The Pope Punts and Catholics Vote with Their Feet by Carol P. Christ


Reading the receCarol Molivos by Andrea Sarris 1ntly released papal letter “The Joy of Love,” I was surprised to see that it opens a “new” discussion of marriage and the family with a very old patriarchal trope from Psalm 128:

Blessed is every one who fears the Lord,

who walks in his ways!

You shall eat the fruit of the labour of your hands;

you shall be happy, and it shall go well with you.

Your wife will be like a fruitful vine

within your house . . . (see ch. 1, pp. 7-8)

Notwithstanding the “inclusive language” translating the male generic in Hebrew as “one,” there is no way around the fact that this psalm is addressed by a male God to men. It compares women to property owned and tended by men. Nor does it provide any opening to consider the blessings of same sex marriage.

It is perhaps not surprising that a document issued in the name of the “Holy Father” who sits at the apex of a male hierarchy fails to recognize that this much-beloved Biblical image pours salt on the wounds of women. It is precisely because women have been viewed as the vine (irrational nature) and not the tender of the vine (rational man), that there is a need for new teaching on marriage and the family. Nor is the image of marriage in which only one of the partners is a moral agent one that most lesbian and gay couples would affirm.

In response to the papal letter, Ross Douthat commented:

MODERNITY has left nearly every religious tradition in the Western world divided. The specific issues vary with the faith, but there is an essential sameness to what separates Reform Judaism from Orthodox Judaism, evangelical churches from mainline Protestantism, the liberal Episcopal Church from the conservative Anglican Church in North America. In each case, disagreements about the authority of tradition, the reliability of Scripture, and eventually the proper response to the Sexual Revolution have made it impossible for liberal and conservative believers to remain in community or communion.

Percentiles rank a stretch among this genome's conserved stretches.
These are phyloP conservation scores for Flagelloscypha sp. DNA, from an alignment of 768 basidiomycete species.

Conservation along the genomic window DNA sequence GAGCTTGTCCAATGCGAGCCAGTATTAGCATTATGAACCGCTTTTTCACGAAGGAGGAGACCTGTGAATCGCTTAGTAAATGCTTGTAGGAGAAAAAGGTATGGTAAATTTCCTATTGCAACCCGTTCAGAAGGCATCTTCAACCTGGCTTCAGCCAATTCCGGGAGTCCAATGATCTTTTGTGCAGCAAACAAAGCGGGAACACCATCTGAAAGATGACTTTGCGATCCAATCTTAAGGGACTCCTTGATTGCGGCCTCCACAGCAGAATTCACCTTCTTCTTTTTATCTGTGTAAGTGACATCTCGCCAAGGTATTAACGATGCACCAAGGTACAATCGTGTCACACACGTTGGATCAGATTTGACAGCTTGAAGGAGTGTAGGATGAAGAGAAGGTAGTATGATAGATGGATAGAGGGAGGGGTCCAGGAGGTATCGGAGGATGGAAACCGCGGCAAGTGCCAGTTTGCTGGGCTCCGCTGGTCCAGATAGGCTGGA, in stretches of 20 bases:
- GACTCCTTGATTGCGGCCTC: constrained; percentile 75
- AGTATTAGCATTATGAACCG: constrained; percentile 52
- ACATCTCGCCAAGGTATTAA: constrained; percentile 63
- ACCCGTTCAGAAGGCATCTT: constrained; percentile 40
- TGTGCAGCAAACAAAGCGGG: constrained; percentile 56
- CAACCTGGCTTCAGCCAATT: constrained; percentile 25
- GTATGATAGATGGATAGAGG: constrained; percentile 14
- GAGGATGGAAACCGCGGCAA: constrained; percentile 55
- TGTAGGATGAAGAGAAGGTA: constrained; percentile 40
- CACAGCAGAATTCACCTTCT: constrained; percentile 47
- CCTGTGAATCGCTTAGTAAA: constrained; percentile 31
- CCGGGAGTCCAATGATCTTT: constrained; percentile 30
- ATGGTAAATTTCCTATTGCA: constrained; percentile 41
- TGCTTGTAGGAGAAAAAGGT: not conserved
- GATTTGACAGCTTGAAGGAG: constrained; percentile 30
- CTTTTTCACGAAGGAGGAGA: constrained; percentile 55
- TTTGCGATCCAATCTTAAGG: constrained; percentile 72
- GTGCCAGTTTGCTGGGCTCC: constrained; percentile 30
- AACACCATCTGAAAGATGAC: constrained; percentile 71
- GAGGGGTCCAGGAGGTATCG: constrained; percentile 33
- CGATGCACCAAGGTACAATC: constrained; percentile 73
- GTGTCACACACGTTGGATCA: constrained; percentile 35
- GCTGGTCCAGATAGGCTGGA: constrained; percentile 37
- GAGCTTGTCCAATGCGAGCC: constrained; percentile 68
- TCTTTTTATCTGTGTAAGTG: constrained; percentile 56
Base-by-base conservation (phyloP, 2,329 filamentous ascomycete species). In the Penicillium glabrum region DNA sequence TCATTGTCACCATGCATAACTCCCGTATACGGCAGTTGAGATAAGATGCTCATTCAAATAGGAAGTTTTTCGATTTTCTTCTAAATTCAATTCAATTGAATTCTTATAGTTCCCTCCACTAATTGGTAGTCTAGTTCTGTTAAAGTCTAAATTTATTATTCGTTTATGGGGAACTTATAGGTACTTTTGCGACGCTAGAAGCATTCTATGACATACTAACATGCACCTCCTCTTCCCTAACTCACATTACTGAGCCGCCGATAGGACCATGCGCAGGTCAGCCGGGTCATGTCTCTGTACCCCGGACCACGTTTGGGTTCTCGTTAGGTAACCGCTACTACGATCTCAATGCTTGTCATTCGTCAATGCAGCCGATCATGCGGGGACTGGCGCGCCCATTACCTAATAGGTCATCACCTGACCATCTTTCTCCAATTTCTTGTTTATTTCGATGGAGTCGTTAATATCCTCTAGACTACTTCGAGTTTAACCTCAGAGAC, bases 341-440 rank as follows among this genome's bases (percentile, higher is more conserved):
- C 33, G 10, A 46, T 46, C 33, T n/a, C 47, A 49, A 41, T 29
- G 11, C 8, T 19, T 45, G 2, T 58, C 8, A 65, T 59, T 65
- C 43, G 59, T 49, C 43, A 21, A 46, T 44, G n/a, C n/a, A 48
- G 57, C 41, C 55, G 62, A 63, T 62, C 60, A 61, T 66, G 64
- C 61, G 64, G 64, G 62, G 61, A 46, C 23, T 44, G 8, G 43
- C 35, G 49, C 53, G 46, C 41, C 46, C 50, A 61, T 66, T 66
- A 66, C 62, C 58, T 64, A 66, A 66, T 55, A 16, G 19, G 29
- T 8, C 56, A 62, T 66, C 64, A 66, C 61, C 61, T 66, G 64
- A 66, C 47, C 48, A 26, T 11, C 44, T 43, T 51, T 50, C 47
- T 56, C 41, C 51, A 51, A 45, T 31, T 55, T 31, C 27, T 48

Douthat is is not happy about this state of affairs, but he is right that the question of how to respond to the “Sexual Revolution,” or more correctly, to the movements to recognize the full humanity of women and LGBQT individuals and couples, raises issues about the authority of tradition and the reliability of the Bible.

This brings us back to Psalm 128. Is Psalm 128 a beautiful depiction of “the joy of love”? Or is it a patriarchal image in which the joy of “man” is portrayed by reducing woman to the ontological status of a vine? And if the latter, does this not, as feminists and others have been asserting for the past several decades, place a question mark over the authority of scriptures and traditions based upon them?

Though he is not happy with this state of affairs, Douthat argues that in the new letter, the Pope endorses an uneasy “truce” between conservatives and liberals in the Church. Leaving Church doctrine intact, the Pope casts his lot with those who use the theories of “conscience” and “discernment” to soften their impact. The Church will continue to affirm that the decisions to use most forms of birth control, to choose abortion, to divorce and remarry, to have sex outside marriage, or to live in homosexual partnerships or marriages are against Church teaching. The Pope encourages both clergy and laity to make their own judgments  as to whether or not any of these decisions merit exclusion from the communion with the Church. As Douthat concludes, this ambiguous position does not provide a center that is likely to hold in a deeply divided church.

Individuals are hurt when they are excluded from communion when they follow their own consciences and make decisions contrary to the teaching of the Church. Perhaps the Pope’s new letter will ease the anguish of some of them. Others will remain estranged from a Church that continues to condemn them in its official teachings.

In focusing on individuals within the Church, the Pope chooses to ignore the on-going political impact of Church doctrines. As is well-known, the US Conference of Catholic Bishops is working to deny all women and families access to birth control or abortion as part of the Affordable Care Act. In the United Nations, the Catholic Church continues to oppose family planning. The Church opposes gay marriage not just for Catholics–but for everyone. The Church’s impact on these issues is even greater in largely Roman Catholic countries.